Coatesville vows transparent process to select police chief

Media invited to observe as well-credentialed search committee begins to narrow field

By Kathleen Brady Shea, Managing Editor, The Times

The City of Coatesville, in need of new police leadership, wants to avoid the criticism generated during the selection of some past chiefs, a process sometimes shrouded in special interests.

For that reason, representatives of the media have been invited to observe the procedure, said City Manager Kirby Hudson, with one requirement: To ensure confidentiality, only the name of the candidate submitted to City Council for a vote can be published.

“We want this to be an open, transparent process,” said Greg Cary, regional external affairs manager for PECO and a former supervisory police officer in Caln Township. Cary helped assemble a well-credentialed search committee, which met for the first time Friday. “Everybody’s input is of great value,” he said.

During a nearly three-hour meeting, the group reviewed a dozen applications that had been submitted to determine whether the candidates possessed three qualifications of the job that could be easily assessed by analyzing resumes: Act 120 certification, state training that qualifies officers to make an arrest and carry a gun; command experience as a chief in a municipality at least as large as Coatesville’s 13,100 residents, or as a supervisor in a department serving at least 30,000; and a bachelor’s degree.

Only four candidates met those requirements, the group said. They will be scheduled for hour-long interviews next week with the committee members. The group also agreed to consider the qualifications of a 13th candidate, who had contacted Hudson and promised to submit a resume by Monday.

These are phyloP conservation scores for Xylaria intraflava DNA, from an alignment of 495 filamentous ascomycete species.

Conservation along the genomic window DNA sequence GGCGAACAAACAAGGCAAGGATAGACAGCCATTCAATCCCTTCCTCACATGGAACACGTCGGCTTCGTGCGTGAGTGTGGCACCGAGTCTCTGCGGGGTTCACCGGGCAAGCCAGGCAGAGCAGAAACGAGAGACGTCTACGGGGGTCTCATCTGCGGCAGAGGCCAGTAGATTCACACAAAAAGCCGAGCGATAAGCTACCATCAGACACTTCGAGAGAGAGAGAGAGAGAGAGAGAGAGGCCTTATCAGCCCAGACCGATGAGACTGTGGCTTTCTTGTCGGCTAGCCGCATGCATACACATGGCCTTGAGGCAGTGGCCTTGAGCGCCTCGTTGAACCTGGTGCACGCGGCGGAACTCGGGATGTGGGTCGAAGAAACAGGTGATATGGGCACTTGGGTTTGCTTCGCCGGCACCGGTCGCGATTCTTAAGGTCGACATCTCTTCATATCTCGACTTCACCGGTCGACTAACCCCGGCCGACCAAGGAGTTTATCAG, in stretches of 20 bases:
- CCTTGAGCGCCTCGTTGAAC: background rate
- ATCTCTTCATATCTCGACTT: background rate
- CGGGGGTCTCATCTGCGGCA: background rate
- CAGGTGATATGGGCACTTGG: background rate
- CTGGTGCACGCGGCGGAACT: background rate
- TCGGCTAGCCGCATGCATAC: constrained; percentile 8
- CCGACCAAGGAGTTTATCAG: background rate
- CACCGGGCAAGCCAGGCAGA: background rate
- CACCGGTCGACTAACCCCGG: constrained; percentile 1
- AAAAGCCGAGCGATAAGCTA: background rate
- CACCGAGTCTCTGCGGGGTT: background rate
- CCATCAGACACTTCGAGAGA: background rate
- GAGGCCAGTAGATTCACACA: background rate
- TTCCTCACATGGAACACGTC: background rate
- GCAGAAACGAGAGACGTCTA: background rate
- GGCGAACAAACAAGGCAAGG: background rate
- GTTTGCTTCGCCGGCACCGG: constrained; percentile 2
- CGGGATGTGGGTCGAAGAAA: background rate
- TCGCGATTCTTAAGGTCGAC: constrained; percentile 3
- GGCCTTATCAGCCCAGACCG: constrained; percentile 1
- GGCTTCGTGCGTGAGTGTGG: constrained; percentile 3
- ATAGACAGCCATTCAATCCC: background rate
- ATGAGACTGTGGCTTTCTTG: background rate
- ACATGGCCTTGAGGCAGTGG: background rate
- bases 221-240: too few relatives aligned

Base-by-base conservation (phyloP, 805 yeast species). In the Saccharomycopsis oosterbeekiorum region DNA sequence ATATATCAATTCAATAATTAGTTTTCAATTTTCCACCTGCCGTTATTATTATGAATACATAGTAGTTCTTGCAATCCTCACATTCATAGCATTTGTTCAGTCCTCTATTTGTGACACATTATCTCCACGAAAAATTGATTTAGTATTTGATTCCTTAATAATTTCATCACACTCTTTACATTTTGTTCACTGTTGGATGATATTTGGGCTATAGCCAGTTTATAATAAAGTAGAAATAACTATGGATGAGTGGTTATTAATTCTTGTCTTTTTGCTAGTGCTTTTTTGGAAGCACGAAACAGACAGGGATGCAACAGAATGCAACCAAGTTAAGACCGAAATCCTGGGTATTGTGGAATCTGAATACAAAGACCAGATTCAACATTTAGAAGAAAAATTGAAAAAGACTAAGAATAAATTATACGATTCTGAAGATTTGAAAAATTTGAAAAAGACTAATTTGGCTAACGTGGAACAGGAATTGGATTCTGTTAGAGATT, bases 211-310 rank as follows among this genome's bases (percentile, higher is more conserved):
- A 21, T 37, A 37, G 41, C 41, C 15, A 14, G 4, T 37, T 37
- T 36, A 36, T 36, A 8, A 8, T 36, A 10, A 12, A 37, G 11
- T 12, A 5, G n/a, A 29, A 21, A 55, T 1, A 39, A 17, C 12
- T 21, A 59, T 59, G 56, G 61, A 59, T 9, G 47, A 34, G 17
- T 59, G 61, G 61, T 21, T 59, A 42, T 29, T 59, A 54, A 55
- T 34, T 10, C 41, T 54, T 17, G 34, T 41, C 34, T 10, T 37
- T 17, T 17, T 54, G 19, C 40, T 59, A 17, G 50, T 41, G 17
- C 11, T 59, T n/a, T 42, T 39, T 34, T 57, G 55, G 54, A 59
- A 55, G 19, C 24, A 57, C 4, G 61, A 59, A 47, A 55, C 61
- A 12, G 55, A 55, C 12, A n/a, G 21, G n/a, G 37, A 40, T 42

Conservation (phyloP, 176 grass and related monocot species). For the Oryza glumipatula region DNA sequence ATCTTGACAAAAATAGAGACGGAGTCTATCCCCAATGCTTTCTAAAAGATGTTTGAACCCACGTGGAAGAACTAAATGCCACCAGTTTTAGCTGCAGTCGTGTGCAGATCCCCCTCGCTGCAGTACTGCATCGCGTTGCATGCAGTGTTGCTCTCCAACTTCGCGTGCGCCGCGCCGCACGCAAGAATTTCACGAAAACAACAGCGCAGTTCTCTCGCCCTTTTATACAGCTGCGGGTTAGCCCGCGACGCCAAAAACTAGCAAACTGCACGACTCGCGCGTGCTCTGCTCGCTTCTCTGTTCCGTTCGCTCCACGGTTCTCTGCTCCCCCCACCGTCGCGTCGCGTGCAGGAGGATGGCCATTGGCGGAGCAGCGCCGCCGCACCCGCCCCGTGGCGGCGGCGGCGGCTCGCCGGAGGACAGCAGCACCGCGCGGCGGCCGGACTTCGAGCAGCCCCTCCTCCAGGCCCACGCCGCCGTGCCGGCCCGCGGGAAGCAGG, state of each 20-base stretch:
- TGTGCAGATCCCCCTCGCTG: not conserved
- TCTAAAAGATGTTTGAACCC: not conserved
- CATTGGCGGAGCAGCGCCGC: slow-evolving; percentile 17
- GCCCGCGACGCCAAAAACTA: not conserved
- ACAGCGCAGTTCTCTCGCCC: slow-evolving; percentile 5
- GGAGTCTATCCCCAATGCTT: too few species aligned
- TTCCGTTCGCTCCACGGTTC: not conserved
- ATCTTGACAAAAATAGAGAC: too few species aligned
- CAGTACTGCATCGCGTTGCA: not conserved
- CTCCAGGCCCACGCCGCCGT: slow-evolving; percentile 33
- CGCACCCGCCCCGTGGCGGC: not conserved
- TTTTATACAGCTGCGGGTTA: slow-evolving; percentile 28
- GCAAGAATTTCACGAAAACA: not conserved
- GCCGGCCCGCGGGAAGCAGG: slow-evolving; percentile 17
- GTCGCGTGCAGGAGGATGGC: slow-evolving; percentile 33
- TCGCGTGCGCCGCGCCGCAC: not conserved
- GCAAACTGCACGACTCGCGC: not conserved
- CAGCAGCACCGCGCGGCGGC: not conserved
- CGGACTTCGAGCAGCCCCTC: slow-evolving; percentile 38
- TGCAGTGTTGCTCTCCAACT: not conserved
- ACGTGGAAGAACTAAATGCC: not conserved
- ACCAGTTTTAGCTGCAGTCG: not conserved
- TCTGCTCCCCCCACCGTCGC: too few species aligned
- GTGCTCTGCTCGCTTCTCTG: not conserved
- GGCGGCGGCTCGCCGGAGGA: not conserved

After the completion of the four – or possibly five – interviews, the committee will meet to discuss their reactions next Friday, a session expected to culminate with the submission of the top two choices to Hudson, Cary said.

Hudson said he plans to spend time with the final two, likely over dinner, and will also try to arrange meetings with Council members. Hudson and two Council members – Joseph Hamrick and C. Arvilla Hunt – are non-voting members of the selection committee. Hudson said he plans to submit his choice, which will require approval by City Council, in time for a vote at Council’s Sept. 10 meeting.

Besides Cary, the following people with law-enforcement experience have volunteered to serve on the search committee: Eugene Dooley, police chief in East Whiteland Township and a former homicide division chief for the Philadelphia Police Department; Tyree C. Blocker, a retired major in the Pennsylvania state police, where he directed the Bureau of Drug Law Enforcement; and Keith Sadler, police chief for the city of Lancaster and a former chief inspector with the Philadelphia Police.

Committee members with community and business expertise include Marc Hanlan, a longtime consultant and author who has specializes in change management for the business, public and military sectors; Joseph Hamrick, the vice president of Coatesville City Council; Harry Lewis Jr., board chairman of the Brandywine Health Foundation and a longtime Coatesville educator; Rev. Randall Harris of Tabernacle Baptist Church; William Lambert, the president of the Coatesville NAACP; and Jack Crans,  chaplain of Chester County Prison and founder of Coatesville’s City Gate Mission and County Corrections Gospel Mission.

The vacancy was created when the former chief, Julius M. Canale, who took an early-retirement option in May, ended his day-to-day contract with the city in early July. Canale, a veteran of the department, was passed over for the chief’s position in 2007 because he did not meet the academic or residency qualifications. In April 2009, City Council decided to forgo those requirements and promoted Canale after the departure of Chief William Matthews, who had sparked controversy because he was not the choice of a search committee and was also not Act 120-certified.

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